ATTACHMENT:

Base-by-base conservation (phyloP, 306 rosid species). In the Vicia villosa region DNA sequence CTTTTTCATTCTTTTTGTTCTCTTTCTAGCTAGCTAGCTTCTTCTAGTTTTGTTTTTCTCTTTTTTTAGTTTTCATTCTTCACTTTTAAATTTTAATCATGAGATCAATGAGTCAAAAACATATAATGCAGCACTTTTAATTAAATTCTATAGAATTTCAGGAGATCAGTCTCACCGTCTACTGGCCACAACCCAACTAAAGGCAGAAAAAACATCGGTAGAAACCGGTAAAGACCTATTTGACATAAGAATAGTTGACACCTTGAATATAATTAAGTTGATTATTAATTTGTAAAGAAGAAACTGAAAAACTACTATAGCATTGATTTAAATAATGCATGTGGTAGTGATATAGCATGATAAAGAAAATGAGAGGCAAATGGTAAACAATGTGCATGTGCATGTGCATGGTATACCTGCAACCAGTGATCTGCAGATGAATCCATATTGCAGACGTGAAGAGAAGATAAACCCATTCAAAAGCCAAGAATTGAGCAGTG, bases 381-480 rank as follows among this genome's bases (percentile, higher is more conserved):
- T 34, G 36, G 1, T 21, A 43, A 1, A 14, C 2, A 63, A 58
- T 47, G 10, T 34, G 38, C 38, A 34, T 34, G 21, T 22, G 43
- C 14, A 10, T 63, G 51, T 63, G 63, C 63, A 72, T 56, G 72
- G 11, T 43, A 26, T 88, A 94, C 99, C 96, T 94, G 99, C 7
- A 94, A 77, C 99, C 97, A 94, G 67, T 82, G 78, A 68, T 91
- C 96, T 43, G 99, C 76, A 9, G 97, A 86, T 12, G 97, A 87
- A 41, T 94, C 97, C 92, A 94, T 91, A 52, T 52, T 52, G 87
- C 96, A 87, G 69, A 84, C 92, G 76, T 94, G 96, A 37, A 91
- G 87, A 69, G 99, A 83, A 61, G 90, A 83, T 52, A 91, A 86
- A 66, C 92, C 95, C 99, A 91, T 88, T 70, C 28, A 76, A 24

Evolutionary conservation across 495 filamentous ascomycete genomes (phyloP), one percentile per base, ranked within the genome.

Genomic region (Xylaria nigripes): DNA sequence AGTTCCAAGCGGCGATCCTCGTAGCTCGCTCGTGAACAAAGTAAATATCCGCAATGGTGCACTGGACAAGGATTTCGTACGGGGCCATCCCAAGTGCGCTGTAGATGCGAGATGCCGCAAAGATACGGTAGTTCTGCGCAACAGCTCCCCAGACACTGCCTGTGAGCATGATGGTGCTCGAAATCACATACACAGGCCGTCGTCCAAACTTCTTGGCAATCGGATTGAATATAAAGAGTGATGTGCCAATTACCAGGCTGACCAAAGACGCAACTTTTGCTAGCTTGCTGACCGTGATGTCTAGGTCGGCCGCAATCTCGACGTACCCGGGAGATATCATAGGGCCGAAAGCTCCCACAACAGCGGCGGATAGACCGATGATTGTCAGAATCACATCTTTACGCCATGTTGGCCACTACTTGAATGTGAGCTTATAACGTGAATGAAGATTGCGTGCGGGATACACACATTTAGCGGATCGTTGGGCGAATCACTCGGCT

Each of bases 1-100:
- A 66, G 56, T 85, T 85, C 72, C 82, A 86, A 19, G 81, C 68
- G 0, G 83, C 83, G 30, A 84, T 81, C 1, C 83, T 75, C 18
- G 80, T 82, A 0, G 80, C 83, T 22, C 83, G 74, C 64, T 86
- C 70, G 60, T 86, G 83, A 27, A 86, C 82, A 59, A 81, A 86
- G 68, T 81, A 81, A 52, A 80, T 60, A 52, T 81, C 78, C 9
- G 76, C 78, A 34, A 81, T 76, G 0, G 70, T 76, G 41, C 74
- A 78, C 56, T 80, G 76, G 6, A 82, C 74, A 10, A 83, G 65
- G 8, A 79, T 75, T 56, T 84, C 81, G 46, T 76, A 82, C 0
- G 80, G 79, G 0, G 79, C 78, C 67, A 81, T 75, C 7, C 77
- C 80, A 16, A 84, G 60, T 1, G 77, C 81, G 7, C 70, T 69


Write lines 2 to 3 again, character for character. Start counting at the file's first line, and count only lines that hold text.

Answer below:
- T 34, G 36, G 1, T 21, A 43, A 1, A 14, C 2, A 63, A 58
- T 47, G 10, T 34, G 38, C 38, A 34, T 34, G 21, T 22, G 43